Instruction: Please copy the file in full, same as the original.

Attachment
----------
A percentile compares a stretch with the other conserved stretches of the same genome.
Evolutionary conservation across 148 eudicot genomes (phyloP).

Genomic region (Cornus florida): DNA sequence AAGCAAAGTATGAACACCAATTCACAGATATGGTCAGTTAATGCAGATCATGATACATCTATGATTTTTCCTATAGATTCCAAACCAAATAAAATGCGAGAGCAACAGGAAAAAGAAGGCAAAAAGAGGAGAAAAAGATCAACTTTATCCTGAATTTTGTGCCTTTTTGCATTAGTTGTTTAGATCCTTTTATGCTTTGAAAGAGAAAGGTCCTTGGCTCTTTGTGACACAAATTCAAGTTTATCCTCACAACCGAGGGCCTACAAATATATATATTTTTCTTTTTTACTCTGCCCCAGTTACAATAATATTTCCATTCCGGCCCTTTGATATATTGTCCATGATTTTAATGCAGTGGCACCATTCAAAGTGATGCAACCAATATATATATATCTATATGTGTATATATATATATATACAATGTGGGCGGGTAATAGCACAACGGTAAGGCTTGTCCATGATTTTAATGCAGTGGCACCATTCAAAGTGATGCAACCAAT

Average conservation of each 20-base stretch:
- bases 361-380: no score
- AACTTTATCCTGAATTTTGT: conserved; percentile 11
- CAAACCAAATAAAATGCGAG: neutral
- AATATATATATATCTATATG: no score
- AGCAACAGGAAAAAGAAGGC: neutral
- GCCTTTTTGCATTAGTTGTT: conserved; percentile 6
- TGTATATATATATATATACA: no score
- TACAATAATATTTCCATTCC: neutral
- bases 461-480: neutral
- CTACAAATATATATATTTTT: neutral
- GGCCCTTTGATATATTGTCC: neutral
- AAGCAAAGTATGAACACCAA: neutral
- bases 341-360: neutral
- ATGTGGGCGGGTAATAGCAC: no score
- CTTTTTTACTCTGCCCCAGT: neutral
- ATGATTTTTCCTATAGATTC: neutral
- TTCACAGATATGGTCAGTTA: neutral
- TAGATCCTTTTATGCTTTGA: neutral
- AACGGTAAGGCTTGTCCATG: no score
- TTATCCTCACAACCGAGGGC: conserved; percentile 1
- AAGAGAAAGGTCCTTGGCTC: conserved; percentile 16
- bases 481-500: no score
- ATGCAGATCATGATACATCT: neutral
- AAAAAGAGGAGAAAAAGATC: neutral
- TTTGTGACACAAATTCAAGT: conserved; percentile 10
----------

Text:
A percentile compares a stretch with the other conserved stretches of the same genome.
Evolutionary conservation across 148 eudicot genomes (phyloP).

Genomic region (Cornus florida): DNA sequence AAGCAAAGTATGAACACCAATTCACAGATATGGTCAGTTAATGCAGATCATGATACATCTATGATTTTTCCTATAGATTCCAAACCAAATAAAATGCGAGAGCAACAGGAAAAAGAAGGCAAAAAGAGGAGAAAAAGATCAACTTTATCCTGAATTTTGTGCCTTTTTGCATTAGTTGTTTAGATCCTTTTATGCTTTGAAAGAGAAAGGTCCTTGGCTCTTTGTGACACAAATTCAAGTTTATCCTCACAACCGAGGGCCTACAAATATATATATTTTTCTTTTTTACTCTGCCCCAGTTACAATAATATTTCCATTCCGGCCCTTTGATATATTGTCCATGATTTTAATGCAGTGGCACCATTCAAAGTGATGCAACCAATATATATATATCTATATGTGTATATATATATATATACAATGTGGGCGGGTAATAGCACAACGGTAAGGCTTGTCCATGATTTTAATGCAGTGGCACCATTCAAAGTGATGCAACCAAT

Average conservation of each 20-base stretch:
- bases 361-380: no score
- AACTTTATCCTGAATTTTGT: conserved; percentile 11
- CAAACCAAATAAAATGCGAG: neutral
- AATATATATATATCTATATG: no score
- AGCAACAGGAAAAAGAAGGC: neutral
- GCCTTTTTGCATTAGTTGTT: conserved; percentile 6
- TGTATATATATATATATACA: no score
- TACAATAATATTTCCATTCC: neutral
- bases 461-480: neutral
- CTACAAATATATATATTTTT: neutral
- GGCCCTTTGATATATTGTCC: neutral
- AAGCAAAGTATGAACACCAA: neutral
- bases 341-360: neutral
- ATGTGGGCGGGTAATAGCAC: no score
- CTTTTTTACTCTGCCCCAGT: neutral
- ATGATTTTTCCTATAGATTC: neutral
- TTCACAGATATGGTCAGTTA: neutral
- TAGATCCTTTTATGCTTTGA: neutral
- AACGGTAAGGCTTGTCCATG: no score
- TTATCCTCACAACCGAGGGC: conserved; percentile 1
- AAGAGAAAGGTCCTTGGCTC: conserved; percentile 16
- bases 481-500: no score
- ATGCAGATCATGATACATCT: neutral
- AAAAAGAGGAGAAAAAGATC: neutral
- TTTGTGACACAAATTCAAGT: conserved; percentile 10